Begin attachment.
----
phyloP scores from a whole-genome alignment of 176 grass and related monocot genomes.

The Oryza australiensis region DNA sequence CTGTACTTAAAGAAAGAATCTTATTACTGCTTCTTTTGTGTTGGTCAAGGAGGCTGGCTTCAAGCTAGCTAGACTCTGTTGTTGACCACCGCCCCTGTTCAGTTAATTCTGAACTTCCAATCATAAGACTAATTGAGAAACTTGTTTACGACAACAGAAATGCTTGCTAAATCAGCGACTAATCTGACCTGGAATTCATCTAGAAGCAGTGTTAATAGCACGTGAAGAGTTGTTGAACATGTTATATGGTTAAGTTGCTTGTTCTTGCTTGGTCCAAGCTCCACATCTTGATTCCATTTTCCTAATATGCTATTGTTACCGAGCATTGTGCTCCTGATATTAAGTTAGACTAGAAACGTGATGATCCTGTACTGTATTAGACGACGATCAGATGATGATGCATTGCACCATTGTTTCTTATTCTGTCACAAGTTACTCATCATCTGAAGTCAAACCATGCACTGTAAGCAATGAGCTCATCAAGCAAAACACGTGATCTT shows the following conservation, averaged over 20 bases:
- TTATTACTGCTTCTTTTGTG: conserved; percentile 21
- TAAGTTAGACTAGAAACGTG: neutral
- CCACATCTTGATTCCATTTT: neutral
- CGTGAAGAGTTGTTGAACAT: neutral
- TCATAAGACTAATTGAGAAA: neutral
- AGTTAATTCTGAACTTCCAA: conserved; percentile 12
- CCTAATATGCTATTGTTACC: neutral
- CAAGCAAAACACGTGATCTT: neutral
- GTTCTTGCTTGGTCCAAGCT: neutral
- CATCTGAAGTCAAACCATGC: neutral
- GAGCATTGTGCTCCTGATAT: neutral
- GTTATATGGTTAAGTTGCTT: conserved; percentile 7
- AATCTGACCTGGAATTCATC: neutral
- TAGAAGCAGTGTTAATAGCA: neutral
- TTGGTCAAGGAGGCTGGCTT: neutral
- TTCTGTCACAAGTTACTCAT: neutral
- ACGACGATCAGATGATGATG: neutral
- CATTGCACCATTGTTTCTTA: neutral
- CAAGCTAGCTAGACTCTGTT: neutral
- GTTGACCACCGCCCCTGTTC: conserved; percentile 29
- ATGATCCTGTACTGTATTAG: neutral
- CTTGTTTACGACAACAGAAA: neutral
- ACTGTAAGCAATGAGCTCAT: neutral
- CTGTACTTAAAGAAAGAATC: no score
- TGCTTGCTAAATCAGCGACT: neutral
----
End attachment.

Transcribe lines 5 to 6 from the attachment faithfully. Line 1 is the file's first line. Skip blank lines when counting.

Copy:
- CCACATCTTGATTCCATTTT: neutral
- CGTGAAGAGTTGTTGAACAT: neutral